OnePlus 10: Here's 6 changes we want to see

OnePlus 9 Pro review
(Image credit: Tom's Guide)

The OnePlus 9 and OnePlus 9 Pro still have that new-phone aroma, and the newly unveiled phones will not arrive in stores until April 2. But that isn't going to stop us from looking ahead to the OnePlus 10.

That may seem like jumping the gun to some — let us enjoy the new phones first, buddy! — but in the world of smartphones, you're only as good as your next release. Even if you aren't yet thinking about what OnePlus should do with its future phones, you can bet that the phone maker is.

As a rule, OnePlus doesn't rest on its laurels for long, rolling out a new flagship phone every six months. With the wraps coming off the OnePlus 9 series in March, that puts us on track for a new phone in the September/October time frame. 

That model will likely be one of OnePlus' T phones, which tend to replicate a lot of the features introduced in the spring phone releases, but with an improvement here and a tweak or two there.

So with the OnePlus 9T likely appearing this fall and introducing some modest improvements over the OnePlus 9 and 9 Pro, the real change will come a year from now, when we get a look at the OnePlus 10. 

When that phone arrives, we've already got a list of features we're hoping to see.

What the OnePlus 9 got right

OnePlus has already set a pretty high bar for its future phones with the OnePlus 9 and OnePlus 9 Pro. We've reviewed both devices, and we've come away impressed. The OnePlus 9 Pro is now the best Android phone you can buy, while the OnePlus 9 gives you an affordable alternative that only requires a few feature trade-offs.

Both phones feature fast-refreshing displays, with the $969 OnePlus 9 Pro able to dynamically adjust that refresh rate depending on what you're doing. The OnePlus 9 and OnePlus 9 Pro each last a long time on a charge, and OnePlus' best-in-class WarpCharge 65T technology means you'll be able to fully charge a drained battery in little more than half-an-hour. The Snapdragon 888 silicon inside both phones delivers an experience that rivals any Android device.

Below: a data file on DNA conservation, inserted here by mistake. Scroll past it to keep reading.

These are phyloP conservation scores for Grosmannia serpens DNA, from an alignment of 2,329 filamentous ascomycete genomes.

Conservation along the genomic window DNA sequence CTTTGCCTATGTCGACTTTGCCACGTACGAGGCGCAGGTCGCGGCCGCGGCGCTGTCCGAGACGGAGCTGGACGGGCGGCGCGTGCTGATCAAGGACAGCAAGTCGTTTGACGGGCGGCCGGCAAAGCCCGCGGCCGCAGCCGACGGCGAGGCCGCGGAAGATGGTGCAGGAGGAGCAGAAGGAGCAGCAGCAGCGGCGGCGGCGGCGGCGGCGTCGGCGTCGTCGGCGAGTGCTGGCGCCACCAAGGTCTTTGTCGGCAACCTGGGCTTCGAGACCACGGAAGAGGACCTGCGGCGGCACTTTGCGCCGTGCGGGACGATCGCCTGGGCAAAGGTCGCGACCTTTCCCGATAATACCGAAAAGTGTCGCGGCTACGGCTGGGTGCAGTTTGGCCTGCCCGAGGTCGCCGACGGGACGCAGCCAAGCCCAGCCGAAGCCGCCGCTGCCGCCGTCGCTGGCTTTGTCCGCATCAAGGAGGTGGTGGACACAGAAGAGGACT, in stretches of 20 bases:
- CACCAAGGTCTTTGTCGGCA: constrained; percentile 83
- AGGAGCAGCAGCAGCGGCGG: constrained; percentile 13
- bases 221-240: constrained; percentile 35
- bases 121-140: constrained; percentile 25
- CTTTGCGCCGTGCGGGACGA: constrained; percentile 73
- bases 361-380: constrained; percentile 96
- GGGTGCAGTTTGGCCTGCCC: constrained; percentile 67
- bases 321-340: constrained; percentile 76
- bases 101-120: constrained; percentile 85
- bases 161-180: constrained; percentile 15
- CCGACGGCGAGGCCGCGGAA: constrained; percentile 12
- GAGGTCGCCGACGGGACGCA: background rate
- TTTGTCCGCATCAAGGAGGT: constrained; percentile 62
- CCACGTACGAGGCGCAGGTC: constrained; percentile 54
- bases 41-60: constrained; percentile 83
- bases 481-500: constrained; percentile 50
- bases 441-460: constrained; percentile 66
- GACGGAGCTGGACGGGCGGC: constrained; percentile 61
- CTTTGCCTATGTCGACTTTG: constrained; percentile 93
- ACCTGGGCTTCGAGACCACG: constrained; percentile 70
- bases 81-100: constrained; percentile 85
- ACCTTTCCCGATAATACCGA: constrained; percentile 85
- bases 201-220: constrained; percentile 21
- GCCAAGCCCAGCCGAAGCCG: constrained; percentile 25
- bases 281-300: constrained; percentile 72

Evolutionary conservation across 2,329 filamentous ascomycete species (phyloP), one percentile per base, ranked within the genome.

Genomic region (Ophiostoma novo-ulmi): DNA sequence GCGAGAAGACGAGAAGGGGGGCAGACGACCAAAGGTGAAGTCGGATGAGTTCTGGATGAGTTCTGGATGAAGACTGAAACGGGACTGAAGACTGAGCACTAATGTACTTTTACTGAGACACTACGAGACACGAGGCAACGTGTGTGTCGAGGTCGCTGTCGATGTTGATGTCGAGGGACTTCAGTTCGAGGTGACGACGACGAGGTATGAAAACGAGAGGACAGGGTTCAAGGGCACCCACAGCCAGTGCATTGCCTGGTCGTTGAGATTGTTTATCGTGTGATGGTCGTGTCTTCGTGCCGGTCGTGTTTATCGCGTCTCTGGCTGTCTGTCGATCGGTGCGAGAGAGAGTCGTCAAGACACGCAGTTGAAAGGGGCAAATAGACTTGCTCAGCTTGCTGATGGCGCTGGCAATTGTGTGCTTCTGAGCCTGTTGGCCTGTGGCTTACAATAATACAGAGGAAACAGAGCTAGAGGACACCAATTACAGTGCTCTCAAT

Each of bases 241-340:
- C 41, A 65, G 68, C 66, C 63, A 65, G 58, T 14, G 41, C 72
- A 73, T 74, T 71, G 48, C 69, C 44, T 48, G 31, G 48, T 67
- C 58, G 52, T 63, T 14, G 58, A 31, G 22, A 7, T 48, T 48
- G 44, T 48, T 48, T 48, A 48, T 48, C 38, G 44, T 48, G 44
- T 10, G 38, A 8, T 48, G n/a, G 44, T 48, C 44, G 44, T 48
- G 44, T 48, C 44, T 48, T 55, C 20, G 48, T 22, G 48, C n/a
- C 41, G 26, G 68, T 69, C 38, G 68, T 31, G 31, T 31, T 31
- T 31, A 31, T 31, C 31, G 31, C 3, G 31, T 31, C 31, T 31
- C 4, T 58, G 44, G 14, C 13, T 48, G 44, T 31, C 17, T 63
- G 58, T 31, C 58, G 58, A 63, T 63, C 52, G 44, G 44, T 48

OnePlus 9 Pro review

(Image credit: Tom's Guide)

But it's the cameras that are the real standouts on the latest OnePlus phones. In the past, cameras have been the one weak spot with OnePlus phones — not bad, exactly, but not anywhere near the class of the best camera phones OnePlus hoped to compete with. 

That's changed with the OnePlus 9 and OnePlus 9 Pro, thanks in no small part to a partnership with camera maker Hasselblad that's helped improve the look of the photos these new phones produce.

So where does OnePlus go from here? We have a few ideas.

More straightforward 5G support

The OnePlus 9 works with 5G networks — well, some 5G networks anyway. If you're using the phone on T-Mobile 5G, you're good to go, as the OnePlus 9 and 9 Pro fully support that carrier's 5G network, which is built on low- and mid-band spectrum. 

But the OnePlus 9 doesn't support AT&T's 5G network, and Verizon support is up in the air. While we've been able to get a OnePlus 9 Pro connected to nationwide Verizon 5G, using the carrier's faster Ultra Wideband 5G network is out until Verizon certifies the phone. OnePlus says it's in discussions to make that happen, but as of now, the new OnePlus 9 phones only officially work with LTE on Big Red.

Some of this stems from the fact that 5G is still in its nascent stages in the U.S. A year from now, 5G networks figure to be more fully formed. If that's the case, we hope that the OnePlus 10 works with any 5G network right out of the box, just as the iPhone 12 and Galaxy S21 models do.

An official rating for water resistance

Buy the OnePlus 9 from T-Mobile, and you'll get a phone with an IP68 rating for water resistance. The unlocked version sold by OnePlus and other online retailers will not have that rating, though. (The OnePlus 9 Pro, in contrast, sports an IP68 rating no matter where you buy the phone.) 

OnePlus does this as a way to keep the price of phones low — getting official water and dust resistance certification adds to a phone's cost. While that kind of compromise may have been justified in OnePlus' past days as a mid-priced startup phone maker, things are different now.

OnePlus is now on the same playing field as other top smartphone makers. If it wants to stay there, it needs to be more consistent about the features it includes with its phones. 

These days, an official water-resistance rating is the price of admission for making a flagship phone. It certainly shouldn't be treated as a feature that some models will have and some models won't.

No more gimmicky camera lenses

A year ago, OnePlus was at the forefront of a rather unfortunate trend for handsets in which phone makers augmented the number of cameras on their phone by including a dedicated macro lens.